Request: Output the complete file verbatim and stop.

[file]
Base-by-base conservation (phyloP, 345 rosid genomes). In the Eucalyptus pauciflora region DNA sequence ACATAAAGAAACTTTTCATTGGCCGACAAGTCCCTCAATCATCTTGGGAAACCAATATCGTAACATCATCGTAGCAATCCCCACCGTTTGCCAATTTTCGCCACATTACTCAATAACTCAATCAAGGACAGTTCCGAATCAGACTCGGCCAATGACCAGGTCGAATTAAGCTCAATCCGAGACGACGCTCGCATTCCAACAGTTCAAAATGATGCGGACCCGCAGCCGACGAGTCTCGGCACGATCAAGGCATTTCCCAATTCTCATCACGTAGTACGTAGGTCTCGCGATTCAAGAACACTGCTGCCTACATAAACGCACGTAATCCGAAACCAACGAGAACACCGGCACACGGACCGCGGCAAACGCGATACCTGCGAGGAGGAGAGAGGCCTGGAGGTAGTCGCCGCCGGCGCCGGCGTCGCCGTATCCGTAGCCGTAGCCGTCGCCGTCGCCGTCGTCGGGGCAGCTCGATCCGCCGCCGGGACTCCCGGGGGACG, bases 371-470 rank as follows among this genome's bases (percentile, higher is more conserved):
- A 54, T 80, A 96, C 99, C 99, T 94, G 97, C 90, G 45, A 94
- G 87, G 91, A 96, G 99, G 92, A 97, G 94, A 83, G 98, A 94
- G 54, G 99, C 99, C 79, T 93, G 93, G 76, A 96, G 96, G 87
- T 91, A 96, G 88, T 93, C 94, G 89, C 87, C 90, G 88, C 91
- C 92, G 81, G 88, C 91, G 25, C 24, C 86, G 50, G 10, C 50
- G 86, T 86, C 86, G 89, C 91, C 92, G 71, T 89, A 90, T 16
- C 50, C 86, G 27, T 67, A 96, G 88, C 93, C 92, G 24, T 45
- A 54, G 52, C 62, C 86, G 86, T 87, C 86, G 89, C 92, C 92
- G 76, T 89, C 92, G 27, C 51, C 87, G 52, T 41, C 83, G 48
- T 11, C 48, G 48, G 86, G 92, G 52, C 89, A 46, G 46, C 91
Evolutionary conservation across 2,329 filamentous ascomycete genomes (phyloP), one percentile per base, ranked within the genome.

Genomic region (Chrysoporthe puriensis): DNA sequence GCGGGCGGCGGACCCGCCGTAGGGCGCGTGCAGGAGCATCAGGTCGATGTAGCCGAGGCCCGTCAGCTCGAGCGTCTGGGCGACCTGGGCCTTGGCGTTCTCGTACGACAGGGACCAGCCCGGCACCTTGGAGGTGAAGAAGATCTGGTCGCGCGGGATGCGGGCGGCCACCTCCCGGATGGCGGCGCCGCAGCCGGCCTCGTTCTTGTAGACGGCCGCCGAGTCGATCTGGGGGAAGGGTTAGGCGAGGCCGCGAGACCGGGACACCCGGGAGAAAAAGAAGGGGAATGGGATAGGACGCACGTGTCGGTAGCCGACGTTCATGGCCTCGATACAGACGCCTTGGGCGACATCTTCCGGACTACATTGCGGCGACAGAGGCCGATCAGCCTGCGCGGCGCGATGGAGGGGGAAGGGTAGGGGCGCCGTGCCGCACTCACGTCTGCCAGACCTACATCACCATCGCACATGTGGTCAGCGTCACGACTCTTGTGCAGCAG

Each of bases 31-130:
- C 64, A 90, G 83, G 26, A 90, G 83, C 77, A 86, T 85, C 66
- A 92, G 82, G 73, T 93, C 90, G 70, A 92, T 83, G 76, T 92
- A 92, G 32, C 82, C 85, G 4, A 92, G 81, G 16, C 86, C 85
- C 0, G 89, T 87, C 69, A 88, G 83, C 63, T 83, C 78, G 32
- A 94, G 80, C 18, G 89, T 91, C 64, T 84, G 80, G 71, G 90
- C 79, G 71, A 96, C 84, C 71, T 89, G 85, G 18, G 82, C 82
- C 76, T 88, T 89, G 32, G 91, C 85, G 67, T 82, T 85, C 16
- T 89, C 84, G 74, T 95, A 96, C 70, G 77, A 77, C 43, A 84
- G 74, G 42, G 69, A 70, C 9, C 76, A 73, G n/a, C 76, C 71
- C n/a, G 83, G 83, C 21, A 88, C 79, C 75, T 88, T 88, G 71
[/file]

Base-by-base conservation (phyloP, 345 rosid genomes). In the Eucalyptus pauciflora region DNA sequence ACATAAAGAAACTTTTCATTGGCCGACAAGTCCCTCAATCATCTTGGGAAACCAATATCGTAACATCATCGTAGCAATCCCCACCGTTTGCCAATTTTCGCCACATTACTCAATAACTCAATCAAGGACAGTTCCGAATCAGACTCGGCCAATGACCAGGTCGAATTAAGCTCAATCCGAGACGACGCTCGCATTCCAACAGTTCAAAATGATGCGGACCCGCAGCCGACGAGTCTCGGCACGATCAAGGCATTTCCCAATTCTCATCACGTAGTACGTAGGTCTCGCGATTCAAGAACACTGCTGCCTACATAAACGCACGTAATCCGAAACCAACGAGAACACCGGCACACGGACCGCGGCAAACGCGATACCTGCGAGGAGGAGAGAGGCCTGGAGGTAGTCGCCGCCGGCGCCGGCGTCGCCGTATCCGTAGCCGTAGCCGTCGCCGTCGCCGTCGTCGGGGCAGCTCGATCCGCCGCCGGGACTCCCGGGGGACG, bases 371-470 rank as follows among this genome's bases (percentile, higher is more conserved):
- A 54, T 80, A 96, C 99, C 99, T 94, G 97, C 90, G 45, A 94
- G 87, G 91, A 96, G 99, G 92, A 97, G 94, A 83, G 98, A 94
- G 54, G 99, C 99, C 79, T 93, G 93, G 76, A 96, G 96, G 87
- T 91, A 96, G 88, T 93, C 94, G 89, C 87, C 90, G 88, C 91
- C 92, G 81, G 88, C 91, G 25, C 24, C 86, G 50, G 10, C 50
- G 86, T 86, C 86, G 89, C 91, C 92, G 71, T 89, A 90, T 16
- C 50, C 86, G 27, T 67, A 96, G 88, C 93, C 92, G 24, T 45
- A 54, G 52, C 62, C 86, G 86, T 87, C 86, G 89, C 92, C 92
- G 76, T 89, C 92, G 27, C 51, C 87, G 52, T 41, C 83, G 48
- T 11, C 48, G 48, G 86, G 92, G 52, C 89, A 46, G 46, C 91
Evolutionary conservation across 2,329 filamentous ascomycete genomes (phyloP), one percentile per base, ranked within the genome.

Genomic region (Chrysoporthe puriensis): DNA sequence GCGGGCGGCGGACCCGCCGTAGGGCGCGTGCAGGAGCATCAGGTCGATGTAGCCGAGGCCCGTCAGCTCGAGCGTCTGGGCGACCTGGGCCTTGGCGTTCTCGTACGACAGGGACCAGCCCGGCACCTTGGAGGTGAAGAAGATCTGGTCGCGCGGGATGCGGGCGGCCACCTCCCGGATGGCGGCGCCGCAGCCGGCCTCGTTCTTGTAGACGGCCGCCGAGTCGATCTGGGGGAAGGGTTAGGCGAGGCCGCGAGACCGGGACACCCGGGAGAAAAAGAAGGGGAATGGGATAGGACGCACGTGTCGGTAGCCGACGTTCATGGCCTCGATACAGACGCCTTGGGCGACATCTTCCGGACTACATTGCGGCGACAGAGGCCGATCAGCCTGCGCGGCGCGATGGAGGGGGAAGGGTAGGGGCGCCGTGCCGCACTCACGTCTGCCAGACCTACATCACCATCGCACATGTGGTCAGCGTCACGACTCTTGTGCAGCAG

Each of bases 31-130:
- C 64, A 90, G 83, G 26, A 90, G 83, C 77, A 86, T 85, C 66
- A 92, G 82, G 73, T 93, C 90, G 70, A 92, T 83, G 76, T 92
- A 92, G 32, C 82, C 85, G 4, A 92, G 81, G 16, C 86, C 85
- C 0, G 89, T 87, C 69, A 88, G 83, C 63, T 83, C 78, G 32
- A 94, G 80, C 18, G 89, T 91, C 64, T 84, G 80, G 71, G 90
- C 79, G 71, A 96, C 84, C 71, T 89, G 85, G 18, G 82, C 82
- C 76, T 88, T 89, G 32, G 91, C 85, G 67, T 82, T 85, C 16
- T 89, C 84, G 74, T 95, A 96, C 70, G 77, A 77, C 43, A 84
- G 74, G 42, G 69, A 70, C 9, C 76, A 73, G n/a, C 76, C 71
- C n/a, G 83, G 83, C 21, A 88, C 79, C 75, T 88, T 88, G 71